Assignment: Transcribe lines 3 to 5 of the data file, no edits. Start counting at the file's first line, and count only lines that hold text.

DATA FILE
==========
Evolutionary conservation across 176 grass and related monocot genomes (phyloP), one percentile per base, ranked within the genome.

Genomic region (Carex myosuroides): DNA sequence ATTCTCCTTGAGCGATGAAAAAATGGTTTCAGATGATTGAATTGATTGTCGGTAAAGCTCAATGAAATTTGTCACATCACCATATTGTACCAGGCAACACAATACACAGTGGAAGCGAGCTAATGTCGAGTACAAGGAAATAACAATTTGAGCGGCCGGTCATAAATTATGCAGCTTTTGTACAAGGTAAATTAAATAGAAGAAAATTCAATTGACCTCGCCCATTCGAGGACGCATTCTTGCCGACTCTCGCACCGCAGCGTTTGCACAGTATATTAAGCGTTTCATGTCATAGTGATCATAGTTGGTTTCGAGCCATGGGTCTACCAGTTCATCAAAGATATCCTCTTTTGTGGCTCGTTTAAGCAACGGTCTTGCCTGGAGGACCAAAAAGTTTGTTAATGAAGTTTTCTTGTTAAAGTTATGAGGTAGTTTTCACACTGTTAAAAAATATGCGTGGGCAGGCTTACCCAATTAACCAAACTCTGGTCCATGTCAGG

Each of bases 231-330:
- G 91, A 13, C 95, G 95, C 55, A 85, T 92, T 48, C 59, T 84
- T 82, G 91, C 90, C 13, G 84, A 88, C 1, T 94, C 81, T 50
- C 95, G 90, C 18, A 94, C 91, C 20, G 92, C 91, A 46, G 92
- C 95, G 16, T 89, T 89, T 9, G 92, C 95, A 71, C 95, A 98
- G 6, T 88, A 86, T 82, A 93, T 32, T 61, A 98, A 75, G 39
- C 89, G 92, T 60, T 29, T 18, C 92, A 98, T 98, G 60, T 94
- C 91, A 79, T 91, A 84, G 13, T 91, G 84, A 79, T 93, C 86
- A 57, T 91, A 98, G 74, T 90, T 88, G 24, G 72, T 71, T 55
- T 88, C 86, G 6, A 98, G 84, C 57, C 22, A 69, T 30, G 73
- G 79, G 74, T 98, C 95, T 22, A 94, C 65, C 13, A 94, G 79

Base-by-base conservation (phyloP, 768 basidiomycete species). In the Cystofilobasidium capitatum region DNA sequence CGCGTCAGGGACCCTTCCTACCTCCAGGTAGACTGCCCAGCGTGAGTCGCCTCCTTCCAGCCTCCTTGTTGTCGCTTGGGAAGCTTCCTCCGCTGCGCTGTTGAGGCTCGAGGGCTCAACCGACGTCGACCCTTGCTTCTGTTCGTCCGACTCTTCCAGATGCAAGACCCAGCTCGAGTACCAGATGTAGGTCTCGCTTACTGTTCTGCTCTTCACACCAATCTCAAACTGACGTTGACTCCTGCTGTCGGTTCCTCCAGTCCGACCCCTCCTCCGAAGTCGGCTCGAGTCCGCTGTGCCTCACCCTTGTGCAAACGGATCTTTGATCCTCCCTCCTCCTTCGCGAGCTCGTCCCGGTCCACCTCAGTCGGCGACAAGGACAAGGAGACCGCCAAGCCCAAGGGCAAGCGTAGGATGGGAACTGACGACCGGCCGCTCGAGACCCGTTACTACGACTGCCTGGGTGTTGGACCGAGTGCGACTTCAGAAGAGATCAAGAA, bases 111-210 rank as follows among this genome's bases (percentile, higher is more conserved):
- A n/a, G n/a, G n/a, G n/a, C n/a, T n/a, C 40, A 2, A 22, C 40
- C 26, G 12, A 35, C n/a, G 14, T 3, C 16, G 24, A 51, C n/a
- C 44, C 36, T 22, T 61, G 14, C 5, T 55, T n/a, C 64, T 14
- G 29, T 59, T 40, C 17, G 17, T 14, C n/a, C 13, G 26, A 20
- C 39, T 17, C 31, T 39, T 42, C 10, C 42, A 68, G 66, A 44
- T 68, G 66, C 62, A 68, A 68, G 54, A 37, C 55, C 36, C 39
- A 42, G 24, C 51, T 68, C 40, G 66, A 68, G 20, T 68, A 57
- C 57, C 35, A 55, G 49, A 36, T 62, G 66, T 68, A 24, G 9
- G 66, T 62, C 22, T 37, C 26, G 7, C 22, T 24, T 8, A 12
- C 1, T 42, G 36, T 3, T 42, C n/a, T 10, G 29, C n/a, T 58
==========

Each of bases 231-330:
- G 91, A 13, C 95, G 95, C 55, A 85, T 92, T 48, C 59, T 84
- T 82, G 91, C 90, C 13, G 84, A 88, C 1, T 94, C 81, T 50